Avalanche is the first blockchain network to use Avalanche, a new family of consensus protocols created by distributed systems researchers in 2018 that allow Avalanche to process thousands of transactions per second. Avalanche permanently finalizes transactions in a few seconds, making Avalanche suitable for real-time payments. Avalanche can be used to achieve consensus on not only linear blockchains but also on blockchains that are Directed Acyclic Graphs (DAGs).
Avalanche uses Proof-of-Stake, which allows tens of thousands of validators to have a first-hand say in the system while consuming minimal energy.
The following sections explain Avalanche’s architecture, innovations and capabilities in greater detail.
What are Virtual Machines
A Virtual Machine (VM) defines the application-level logic of a blockchain. In technical terms, it defines a state machine. It specifies the blockchain’s state, state transition function, transactions and the API through which users can interact with the blockchain.
Every blockchain on the Avalanche network is an instance of a Virtual Machine. (We sometimes say, equivalently, that a blockchain runs a Virtual Machine.)
When a developer writes a Virtual Machine they do not need to concern themself with lower-level logic like networking, consensus and the structure of the blockchain. Avalanche does all of that behind the scenes so that developers can focus on the thing they’d like to build.
Think of a Virtual Machine as a blueprint for a blockchain; one can use the same Virtual Machine to create arbitrarily many blockchains, each of which follows the same ruleset but is logically independent of other blockchains.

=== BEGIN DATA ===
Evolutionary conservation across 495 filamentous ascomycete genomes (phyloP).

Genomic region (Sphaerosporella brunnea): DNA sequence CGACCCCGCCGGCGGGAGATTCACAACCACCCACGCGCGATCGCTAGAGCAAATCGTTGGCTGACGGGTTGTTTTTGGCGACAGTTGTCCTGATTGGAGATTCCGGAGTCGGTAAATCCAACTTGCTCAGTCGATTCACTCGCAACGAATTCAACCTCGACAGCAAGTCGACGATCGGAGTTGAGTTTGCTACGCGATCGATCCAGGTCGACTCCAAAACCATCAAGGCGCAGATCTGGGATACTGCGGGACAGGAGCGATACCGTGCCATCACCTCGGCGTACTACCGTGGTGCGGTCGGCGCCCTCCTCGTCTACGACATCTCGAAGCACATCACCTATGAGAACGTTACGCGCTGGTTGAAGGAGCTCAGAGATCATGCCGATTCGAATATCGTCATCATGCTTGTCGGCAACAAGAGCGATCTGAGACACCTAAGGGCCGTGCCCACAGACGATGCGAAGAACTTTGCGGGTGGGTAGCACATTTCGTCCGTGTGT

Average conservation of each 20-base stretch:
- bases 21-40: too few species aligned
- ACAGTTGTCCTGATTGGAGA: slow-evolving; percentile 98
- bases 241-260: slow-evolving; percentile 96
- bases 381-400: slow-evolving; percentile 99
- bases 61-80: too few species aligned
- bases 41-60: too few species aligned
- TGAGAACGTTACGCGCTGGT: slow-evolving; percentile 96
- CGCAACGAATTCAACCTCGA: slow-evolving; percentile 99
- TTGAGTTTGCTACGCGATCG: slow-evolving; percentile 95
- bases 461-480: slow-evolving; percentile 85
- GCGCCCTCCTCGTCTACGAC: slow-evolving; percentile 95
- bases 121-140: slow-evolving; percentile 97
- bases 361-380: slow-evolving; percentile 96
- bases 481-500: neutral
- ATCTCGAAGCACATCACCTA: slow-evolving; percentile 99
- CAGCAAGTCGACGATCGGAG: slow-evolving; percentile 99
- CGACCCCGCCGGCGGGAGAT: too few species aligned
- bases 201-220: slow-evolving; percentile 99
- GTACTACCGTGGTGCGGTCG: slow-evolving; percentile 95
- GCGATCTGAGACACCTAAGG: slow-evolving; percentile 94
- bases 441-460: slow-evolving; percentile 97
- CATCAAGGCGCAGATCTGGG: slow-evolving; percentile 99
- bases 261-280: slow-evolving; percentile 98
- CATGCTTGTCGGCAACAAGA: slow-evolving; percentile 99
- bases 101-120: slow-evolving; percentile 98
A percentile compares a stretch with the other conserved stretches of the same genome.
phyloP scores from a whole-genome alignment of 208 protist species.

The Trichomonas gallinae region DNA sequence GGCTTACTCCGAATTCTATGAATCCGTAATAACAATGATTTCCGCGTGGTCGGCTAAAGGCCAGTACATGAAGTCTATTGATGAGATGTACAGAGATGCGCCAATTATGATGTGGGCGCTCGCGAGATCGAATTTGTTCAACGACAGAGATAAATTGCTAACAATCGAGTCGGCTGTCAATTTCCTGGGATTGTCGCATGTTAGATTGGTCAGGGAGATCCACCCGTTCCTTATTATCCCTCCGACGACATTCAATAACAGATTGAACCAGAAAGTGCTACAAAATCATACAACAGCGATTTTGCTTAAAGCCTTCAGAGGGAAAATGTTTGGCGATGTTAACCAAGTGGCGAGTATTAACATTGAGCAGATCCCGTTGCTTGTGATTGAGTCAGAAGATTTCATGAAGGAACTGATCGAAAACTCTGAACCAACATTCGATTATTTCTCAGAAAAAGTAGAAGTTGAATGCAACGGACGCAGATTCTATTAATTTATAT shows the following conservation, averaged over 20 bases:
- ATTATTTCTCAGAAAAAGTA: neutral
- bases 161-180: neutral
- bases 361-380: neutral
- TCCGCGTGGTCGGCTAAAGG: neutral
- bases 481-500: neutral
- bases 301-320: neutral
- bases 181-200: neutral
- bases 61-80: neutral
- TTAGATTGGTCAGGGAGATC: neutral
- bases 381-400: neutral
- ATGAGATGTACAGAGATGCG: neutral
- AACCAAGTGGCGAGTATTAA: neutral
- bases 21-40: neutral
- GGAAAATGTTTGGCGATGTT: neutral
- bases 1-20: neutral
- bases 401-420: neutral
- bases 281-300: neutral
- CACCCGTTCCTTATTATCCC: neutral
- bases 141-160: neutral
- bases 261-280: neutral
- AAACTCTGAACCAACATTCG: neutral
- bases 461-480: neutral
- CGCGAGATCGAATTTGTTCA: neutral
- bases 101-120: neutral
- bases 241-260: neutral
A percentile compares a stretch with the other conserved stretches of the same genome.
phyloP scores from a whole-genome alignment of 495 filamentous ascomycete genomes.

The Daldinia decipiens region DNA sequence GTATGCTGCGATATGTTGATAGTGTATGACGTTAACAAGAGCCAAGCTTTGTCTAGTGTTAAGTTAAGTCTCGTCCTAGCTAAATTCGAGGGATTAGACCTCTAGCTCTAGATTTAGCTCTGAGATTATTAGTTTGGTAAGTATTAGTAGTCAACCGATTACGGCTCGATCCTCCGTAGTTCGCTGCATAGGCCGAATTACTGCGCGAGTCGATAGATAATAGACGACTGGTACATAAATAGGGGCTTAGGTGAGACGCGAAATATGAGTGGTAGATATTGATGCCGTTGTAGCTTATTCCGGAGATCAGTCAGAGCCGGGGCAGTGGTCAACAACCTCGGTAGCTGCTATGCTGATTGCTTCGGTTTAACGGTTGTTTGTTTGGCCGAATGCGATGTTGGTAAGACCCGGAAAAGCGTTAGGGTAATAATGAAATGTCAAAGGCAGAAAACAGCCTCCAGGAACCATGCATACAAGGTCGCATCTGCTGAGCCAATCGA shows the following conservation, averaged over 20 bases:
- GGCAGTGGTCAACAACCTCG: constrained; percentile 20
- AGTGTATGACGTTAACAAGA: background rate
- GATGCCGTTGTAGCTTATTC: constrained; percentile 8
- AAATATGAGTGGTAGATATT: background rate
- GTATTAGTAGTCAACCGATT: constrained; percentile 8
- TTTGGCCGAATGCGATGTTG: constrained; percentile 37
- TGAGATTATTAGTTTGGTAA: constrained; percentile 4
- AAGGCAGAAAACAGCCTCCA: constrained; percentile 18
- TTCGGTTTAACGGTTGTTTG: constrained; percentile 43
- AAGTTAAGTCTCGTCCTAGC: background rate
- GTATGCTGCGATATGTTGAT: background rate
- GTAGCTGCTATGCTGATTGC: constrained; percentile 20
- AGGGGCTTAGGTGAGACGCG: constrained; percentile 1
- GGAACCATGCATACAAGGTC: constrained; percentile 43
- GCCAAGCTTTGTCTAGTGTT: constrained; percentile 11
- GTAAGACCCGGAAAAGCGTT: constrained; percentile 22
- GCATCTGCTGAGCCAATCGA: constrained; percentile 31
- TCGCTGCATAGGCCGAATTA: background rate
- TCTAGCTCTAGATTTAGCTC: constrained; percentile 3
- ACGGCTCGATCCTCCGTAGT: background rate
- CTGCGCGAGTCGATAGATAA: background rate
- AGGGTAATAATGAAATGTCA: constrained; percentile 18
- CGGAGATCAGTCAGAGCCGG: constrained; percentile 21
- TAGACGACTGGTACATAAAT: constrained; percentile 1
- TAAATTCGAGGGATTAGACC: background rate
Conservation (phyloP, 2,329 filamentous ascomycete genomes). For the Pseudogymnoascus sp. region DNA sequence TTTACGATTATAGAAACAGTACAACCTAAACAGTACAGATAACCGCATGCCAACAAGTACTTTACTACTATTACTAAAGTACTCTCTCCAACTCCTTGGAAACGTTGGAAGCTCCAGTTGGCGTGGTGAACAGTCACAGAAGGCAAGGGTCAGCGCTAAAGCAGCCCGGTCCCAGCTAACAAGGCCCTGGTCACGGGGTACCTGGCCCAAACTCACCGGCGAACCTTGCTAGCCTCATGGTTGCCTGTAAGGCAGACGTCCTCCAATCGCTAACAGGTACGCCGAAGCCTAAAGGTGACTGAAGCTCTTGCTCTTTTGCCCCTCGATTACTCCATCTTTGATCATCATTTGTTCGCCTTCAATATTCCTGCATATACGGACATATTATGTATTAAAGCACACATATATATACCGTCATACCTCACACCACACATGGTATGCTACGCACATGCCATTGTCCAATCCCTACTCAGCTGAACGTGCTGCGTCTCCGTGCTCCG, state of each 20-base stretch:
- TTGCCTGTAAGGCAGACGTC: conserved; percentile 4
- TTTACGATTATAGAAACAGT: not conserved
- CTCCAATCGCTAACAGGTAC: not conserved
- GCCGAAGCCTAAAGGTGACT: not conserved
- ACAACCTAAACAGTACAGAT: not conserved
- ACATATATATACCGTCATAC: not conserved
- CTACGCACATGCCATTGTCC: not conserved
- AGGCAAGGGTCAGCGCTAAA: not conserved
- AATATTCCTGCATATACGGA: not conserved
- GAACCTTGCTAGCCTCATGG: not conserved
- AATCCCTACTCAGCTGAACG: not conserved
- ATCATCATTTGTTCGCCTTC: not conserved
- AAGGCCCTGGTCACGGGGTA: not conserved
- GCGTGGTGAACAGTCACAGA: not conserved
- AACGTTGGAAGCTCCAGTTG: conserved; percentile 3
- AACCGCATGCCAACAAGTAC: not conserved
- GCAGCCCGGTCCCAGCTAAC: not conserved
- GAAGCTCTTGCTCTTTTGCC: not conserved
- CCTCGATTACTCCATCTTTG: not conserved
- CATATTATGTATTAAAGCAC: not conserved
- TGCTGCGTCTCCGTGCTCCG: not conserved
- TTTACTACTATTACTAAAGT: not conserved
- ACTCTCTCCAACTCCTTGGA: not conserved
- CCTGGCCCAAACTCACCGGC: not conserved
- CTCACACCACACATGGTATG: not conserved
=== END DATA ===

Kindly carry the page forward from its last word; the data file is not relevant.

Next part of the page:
Why Virtual Machines
At first, blockchain networks had one Virtual Machine with a pre-defined, static set of functionality. This rigid, monolithic design limited what blockchain-based applications one could run on such networks.
People who wanted custom decentralized applications had to create their own, entirely new blockchain network from scratch. Doing so required a great deal of time and effort, offered limited security, and generally resulted in a bespoke, fragile blockchain that never got off the ground.
Ethereum made a step toward solving this problem with smart contracts. Developers didn’t need to worry about networking and consensus but creating decentralized applications was still hard. The Ethereum Virtual Machine has low performance and imposes restrictions on smart contract developers. Solidity and the other few languages for writing Ethereum smart contracts are unfamiliar to most programmers.
Avalanche Virtual Machines make it easy to define a blockchain-based decentralized application. Rather than lightly-used, poorly-understood languages like Solidity, developers can write Virtual Machines in Go. (Avalanche will support VM creation in other popular languages in the future.)
Virtual machines can contain almost any arbitrary logic and Avalanche imposes few restrictions on a VM’s functionality.
Creating Your Blockchain and Virtual Machine
Avalanche is a network of custom, independent blockchains, so naturally blockchain creation is a core feature of Avalanche.
Avalanche does not yet support the creation of new Virtual Machines. This means that presently, Avalanche only supports the creation of new instances of the AVM or the Timestamp VM. That is, one can only create a new blockchain that runs the AVM or Timestamp VM. See this tutorial to learn how to do so.
In the future, Avalanche will allow users to define and launch custom blockchains, and we’ll release SDKs to help developers do so.
To get an idea of what a Virtual Machine implementation looks like, check out this tutorial, which shows and explains all of the code in a simple Virtual Machine, the Timestamp VM.